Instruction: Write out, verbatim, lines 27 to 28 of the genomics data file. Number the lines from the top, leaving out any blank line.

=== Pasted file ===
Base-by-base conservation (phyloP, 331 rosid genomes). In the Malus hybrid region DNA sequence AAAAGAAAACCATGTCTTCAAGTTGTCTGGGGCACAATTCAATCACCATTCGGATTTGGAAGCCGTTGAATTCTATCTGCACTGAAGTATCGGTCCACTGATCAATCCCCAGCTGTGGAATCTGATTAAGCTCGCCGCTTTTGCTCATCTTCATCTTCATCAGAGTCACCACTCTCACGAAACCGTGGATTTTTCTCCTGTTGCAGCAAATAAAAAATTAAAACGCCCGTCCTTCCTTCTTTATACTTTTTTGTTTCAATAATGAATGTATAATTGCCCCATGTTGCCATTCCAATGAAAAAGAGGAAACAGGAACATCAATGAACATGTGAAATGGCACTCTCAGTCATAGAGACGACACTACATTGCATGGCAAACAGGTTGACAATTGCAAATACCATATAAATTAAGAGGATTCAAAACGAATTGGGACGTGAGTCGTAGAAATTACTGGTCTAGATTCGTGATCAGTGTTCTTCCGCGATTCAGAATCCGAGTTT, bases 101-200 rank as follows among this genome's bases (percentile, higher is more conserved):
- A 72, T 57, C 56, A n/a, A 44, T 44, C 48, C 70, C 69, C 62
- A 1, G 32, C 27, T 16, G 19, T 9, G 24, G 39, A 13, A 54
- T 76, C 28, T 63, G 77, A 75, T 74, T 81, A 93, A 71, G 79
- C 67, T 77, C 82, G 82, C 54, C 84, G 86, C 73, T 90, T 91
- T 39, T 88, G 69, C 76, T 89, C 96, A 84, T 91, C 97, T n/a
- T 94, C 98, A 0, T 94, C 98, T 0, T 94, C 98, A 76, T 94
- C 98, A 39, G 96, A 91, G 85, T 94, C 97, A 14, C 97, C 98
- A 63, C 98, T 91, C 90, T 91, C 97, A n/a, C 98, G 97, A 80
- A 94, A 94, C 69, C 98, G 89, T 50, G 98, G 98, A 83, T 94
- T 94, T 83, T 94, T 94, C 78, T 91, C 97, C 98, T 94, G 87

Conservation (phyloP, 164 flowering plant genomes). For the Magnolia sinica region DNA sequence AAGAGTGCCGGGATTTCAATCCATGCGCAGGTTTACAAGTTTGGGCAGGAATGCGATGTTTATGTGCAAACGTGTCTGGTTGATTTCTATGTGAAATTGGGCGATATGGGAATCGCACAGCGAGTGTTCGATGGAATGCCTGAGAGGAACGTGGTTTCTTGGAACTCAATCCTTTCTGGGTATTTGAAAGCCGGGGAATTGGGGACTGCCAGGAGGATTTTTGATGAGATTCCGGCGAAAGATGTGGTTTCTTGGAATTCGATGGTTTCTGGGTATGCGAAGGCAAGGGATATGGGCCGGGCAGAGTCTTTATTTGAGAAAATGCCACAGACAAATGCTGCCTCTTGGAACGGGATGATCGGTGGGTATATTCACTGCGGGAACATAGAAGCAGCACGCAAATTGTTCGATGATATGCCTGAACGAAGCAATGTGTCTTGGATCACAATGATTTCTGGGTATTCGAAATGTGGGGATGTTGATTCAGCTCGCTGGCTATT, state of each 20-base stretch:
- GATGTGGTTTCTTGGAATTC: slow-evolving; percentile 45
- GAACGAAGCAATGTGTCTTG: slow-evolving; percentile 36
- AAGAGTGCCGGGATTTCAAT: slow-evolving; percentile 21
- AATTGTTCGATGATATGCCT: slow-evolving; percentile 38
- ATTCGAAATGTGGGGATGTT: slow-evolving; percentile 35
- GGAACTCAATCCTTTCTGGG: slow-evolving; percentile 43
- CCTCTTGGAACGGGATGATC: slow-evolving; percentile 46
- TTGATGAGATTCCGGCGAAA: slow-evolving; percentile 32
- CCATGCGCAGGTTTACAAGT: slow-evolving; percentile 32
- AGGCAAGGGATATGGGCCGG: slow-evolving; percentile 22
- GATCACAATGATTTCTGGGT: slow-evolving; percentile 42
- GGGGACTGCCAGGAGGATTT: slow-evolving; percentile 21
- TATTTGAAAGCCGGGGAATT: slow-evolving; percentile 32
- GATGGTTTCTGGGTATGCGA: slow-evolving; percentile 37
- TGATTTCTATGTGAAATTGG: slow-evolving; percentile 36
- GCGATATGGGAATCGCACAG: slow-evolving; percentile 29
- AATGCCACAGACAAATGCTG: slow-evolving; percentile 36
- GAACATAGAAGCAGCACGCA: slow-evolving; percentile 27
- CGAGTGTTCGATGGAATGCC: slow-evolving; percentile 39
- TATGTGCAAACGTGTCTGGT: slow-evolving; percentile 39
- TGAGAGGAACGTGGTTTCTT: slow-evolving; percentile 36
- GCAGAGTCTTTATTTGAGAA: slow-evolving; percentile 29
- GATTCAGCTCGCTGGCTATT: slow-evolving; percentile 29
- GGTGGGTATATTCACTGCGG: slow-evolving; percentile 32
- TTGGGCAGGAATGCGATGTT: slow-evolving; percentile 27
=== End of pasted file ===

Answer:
- TGATTTCTATGTGAAATTGG: slow-evolving; percentile 36
- GCGATATGGGAATCGCACAG: slow-evolving; percentile 29